Saudi lenders will face increasing pressure to explore new markets to drive revenue and profit growth in the coming years. Although the kingdom’s banking sector is highly liquid with a stable outlook, competition is strong between lenders and margins on deals remain tight. A generally low interest rate environment is further pressurising margins.

Saudi banks have been posting second-quarter results for 2014, with most institutions reporting healthy profit growth compared with the second quarter last year. Much of this growth has been driven by rising revenues, fuelled in part by increased lending activities. The banks also reduced some of their provisioning needs during the quarter.

But with yields on lending declining across the sector, financial institutions will need to compensate by considering other ways of bolstering profits. They will need to do more business to maintain profitability.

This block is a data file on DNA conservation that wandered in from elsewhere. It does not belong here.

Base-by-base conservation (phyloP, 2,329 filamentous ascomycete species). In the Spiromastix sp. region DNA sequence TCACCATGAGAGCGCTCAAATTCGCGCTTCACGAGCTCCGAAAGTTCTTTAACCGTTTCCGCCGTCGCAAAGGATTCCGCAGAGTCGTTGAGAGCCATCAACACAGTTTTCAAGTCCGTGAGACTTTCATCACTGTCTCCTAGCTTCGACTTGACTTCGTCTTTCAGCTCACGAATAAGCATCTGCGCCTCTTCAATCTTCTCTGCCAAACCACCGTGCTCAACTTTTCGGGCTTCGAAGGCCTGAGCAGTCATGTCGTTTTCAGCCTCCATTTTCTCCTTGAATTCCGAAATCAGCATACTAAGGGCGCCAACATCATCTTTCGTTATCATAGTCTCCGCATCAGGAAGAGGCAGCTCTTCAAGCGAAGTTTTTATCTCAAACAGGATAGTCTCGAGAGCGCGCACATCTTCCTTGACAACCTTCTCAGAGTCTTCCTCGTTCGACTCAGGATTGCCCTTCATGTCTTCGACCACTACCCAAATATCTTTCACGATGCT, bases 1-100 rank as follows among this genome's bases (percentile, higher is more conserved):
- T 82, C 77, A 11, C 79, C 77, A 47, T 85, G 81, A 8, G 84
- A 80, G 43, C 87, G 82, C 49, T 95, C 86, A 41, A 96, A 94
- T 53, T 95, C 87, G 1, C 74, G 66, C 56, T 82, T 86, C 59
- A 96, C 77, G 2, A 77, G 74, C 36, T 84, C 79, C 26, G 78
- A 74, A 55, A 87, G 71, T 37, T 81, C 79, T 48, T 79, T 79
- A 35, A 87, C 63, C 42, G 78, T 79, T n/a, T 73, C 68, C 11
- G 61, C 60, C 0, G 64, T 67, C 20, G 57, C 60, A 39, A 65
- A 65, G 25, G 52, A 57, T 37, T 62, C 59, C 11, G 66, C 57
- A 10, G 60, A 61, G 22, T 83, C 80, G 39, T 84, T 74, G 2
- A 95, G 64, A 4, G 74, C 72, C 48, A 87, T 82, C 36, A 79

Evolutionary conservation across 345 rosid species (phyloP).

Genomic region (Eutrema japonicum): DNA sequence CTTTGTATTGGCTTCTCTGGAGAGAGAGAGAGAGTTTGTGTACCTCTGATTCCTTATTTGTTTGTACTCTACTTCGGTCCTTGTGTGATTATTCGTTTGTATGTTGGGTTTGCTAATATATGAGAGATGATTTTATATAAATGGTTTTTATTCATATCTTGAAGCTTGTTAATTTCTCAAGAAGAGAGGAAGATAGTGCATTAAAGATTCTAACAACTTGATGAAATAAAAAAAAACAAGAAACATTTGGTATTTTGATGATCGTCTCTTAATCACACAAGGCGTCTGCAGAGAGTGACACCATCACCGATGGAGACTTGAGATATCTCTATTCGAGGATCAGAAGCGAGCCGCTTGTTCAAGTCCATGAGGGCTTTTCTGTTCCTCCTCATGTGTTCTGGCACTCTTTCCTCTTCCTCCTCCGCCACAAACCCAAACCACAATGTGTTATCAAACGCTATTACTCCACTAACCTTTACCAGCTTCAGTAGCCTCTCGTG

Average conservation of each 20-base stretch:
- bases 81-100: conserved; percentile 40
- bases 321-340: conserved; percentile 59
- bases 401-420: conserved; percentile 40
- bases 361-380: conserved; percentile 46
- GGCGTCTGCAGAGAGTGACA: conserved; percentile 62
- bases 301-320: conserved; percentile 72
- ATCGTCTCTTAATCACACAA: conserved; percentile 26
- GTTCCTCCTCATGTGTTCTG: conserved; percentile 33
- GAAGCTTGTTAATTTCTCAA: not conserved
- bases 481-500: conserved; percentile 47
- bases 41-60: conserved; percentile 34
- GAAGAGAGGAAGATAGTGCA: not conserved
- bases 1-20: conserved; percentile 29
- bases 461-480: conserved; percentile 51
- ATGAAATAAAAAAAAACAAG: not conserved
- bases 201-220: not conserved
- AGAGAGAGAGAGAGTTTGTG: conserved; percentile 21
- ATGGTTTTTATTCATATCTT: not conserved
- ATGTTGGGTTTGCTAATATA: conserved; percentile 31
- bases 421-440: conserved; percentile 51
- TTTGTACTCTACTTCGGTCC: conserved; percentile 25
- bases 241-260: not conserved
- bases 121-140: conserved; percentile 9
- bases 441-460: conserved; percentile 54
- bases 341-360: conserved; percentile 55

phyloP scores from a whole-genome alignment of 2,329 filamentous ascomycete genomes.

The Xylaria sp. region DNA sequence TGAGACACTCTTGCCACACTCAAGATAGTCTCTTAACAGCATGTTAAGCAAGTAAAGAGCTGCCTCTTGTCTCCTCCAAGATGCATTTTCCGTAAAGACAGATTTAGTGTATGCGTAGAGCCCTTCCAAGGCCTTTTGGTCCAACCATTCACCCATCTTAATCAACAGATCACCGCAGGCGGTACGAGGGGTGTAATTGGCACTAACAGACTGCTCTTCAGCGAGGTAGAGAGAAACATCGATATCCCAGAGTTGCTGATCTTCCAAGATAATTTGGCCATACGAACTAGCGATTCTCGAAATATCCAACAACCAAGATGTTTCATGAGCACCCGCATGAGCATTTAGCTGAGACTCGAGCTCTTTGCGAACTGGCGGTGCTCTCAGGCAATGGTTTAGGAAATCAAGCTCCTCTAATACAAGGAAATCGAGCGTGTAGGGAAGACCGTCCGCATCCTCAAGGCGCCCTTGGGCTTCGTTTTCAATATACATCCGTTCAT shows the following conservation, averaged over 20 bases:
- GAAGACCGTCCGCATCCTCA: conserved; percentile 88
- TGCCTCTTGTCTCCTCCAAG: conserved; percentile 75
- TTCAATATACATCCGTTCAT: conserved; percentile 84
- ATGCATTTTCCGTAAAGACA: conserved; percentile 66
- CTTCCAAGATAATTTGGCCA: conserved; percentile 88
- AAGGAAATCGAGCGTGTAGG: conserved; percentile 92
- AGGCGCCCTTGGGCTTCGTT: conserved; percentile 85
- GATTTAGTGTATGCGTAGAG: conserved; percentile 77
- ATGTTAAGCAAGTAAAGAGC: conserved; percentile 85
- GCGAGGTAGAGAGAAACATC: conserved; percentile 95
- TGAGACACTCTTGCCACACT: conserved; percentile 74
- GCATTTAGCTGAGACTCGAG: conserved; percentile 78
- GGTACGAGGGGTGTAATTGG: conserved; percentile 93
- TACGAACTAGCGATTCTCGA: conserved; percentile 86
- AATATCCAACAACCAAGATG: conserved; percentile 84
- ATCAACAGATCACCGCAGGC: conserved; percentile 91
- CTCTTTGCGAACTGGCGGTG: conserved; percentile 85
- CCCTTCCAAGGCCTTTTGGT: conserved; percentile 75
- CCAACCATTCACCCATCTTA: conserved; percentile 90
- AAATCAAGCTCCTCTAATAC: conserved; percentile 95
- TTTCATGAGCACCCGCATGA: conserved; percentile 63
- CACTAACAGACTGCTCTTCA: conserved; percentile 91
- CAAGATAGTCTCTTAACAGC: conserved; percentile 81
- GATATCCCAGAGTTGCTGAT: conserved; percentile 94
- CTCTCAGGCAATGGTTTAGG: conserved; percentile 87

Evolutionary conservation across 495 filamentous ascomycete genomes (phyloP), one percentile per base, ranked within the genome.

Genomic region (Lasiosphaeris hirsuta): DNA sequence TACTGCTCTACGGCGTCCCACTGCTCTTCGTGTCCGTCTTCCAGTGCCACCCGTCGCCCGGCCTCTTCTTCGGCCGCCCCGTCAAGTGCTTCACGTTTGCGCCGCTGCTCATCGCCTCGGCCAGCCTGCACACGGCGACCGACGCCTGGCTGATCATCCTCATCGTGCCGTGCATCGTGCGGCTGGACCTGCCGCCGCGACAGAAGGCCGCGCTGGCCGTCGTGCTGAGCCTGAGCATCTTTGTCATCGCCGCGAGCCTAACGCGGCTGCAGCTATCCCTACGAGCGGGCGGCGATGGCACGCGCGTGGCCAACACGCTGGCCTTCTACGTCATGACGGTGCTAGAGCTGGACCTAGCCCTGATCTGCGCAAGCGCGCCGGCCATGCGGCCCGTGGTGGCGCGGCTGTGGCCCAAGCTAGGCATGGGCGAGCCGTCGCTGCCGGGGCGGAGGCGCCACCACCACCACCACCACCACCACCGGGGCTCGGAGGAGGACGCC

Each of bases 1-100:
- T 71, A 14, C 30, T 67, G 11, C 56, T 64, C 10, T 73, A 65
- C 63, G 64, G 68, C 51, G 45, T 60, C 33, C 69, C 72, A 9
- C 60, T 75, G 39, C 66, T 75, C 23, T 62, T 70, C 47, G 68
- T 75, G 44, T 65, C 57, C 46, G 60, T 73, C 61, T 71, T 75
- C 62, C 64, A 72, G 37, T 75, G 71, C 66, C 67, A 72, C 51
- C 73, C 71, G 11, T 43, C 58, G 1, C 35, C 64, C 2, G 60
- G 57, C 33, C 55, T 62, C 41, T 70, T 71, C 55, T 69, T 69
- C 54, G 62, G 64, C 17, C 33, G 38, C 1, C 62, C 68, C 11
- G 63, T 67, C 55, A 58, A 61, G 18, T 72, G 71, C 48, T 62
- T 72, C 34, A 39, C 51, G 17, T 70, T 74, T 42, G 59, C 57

One bank that is being hit by the fall in yields is Al-Rajhi Bank, the largest lender listed on the Saudi Stock Exchange (Tadawul).

Although still commanding a large market share in retail banking, increased competition from other banks has pushed down margins, contributing to an 8 per cent decline in the bank’s second-quarter profits. Higher provisioning costs also led to the decrease.

Retail banking is just one area that Saudi banks are moving into as a means of generating more income. They are also considering the high-net worth individual, wealth management and private banking markets. Financing the small-to-medium enterprise market is also proving attractive to lenders.

With margins to remain under pressure in the foreseeable future, providing new services and products will be one way the banks can maintain a competitive edge.

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